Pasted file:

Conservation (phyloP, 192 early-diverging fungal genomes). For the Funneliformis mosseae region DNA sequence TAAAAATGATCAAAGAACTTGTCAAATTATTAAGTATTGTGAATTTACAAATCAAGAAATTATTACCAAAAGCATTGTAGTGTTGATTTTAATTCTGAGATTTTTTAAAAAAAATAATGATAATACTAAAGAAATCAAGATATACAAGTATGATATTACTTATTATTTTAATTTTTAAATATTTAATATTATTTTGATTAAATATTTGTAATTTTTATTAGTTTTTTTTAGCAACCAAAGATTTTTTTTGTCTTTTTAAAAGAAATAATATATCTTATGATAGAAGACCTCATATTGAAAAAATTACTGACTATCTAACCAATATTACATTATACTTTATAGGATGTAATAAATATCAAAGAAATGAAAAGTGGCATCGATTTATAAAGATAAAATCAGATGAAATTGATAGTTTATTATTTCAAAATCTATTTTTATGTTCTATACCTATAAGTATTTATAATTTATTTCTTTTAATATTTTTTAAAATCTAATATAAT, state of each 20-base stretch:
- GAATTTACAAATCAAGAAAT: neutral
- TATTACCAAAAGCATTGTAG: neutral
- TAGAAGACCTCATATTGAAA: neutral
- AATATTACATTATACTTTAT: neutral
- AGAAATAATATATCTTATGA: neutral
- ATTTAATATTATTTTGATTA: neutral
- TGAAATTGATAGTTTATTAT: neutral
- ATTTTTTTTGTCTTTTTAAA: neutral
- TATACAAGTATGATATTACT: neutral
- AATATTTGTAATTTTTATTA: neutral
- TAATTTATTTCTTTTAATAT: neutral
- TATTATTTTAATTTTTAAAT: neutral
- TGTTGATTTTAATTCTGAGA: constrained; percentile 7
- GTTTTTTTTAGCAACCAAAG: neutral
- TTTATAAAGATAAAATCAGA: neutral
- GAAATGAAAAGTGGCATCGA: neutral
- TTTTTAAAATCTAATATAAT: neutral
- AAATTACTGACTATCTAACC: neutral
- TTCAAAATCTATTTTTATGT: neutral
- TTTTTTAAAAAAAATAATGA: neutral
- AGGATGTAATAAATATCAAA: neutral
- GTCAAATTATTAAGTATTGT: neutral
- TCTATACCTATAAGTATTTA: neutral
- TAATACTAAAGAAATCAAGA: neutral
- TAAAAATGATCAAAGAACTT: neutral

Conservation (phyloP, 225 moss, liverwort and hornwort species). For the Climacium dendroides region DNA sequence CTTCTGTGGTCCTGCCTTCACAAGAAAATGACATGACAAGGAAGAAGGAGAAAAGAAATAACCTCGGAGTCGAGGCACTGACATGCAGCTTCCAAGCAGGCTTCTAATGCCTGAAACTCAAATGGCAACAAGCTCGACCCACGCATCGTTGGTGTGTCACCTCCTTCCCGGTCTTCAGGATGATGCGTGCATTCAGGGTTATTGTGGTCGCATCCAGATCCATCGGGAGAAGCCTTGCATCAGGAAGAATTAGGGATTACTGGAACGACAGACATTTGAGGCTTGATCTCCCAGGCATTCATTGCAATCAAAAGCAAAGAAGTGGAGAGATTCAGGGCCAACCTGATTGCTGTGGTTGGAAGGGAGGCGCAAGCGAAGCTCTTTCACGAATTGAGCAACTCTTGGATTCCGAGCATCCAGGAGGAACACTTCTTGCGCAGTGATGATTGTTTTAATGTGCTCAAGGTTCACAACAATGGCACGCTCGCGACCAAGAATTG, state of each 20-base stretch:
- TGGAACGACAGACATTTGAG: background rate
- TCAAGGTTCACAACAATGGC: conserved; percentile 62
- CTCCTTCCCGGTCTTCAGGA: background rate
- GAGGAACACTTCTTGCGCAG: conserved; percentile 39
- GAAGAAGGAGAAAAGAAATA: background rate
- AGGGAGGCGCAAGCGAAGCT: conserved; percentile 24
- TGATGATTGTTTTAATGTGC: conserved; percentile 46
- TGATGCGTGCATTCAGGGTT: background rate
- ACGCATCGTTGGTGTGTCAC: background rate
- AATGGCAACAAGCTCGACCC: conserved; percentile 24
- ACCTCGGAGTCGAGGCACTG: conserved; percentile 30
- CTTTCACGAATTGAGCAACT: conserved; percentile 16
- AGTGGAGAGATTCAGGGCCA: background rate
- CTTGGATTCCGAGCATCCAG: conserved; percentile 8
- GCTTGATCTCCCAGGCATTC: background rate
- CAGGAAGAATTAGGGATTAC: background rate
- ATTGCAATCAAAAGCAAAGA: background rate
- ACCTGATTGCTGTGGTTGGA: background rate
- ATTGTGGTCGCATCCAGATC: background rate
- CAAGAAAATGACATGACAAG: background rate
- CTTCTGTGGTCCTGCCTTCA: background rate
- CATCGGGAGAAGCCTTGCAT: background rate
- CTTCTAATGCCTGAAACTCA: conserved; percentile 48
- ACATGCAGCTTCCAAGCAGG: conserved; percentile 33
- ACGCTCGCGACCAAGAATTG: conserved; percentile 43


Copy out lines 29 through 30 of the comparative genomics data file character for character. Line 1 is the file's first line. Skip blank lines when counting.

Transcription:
- TCAAGGTTCACAACAATGGC: conserved; percentile 62
- CTCCTTCCCGGTCTTCAGGA: background rate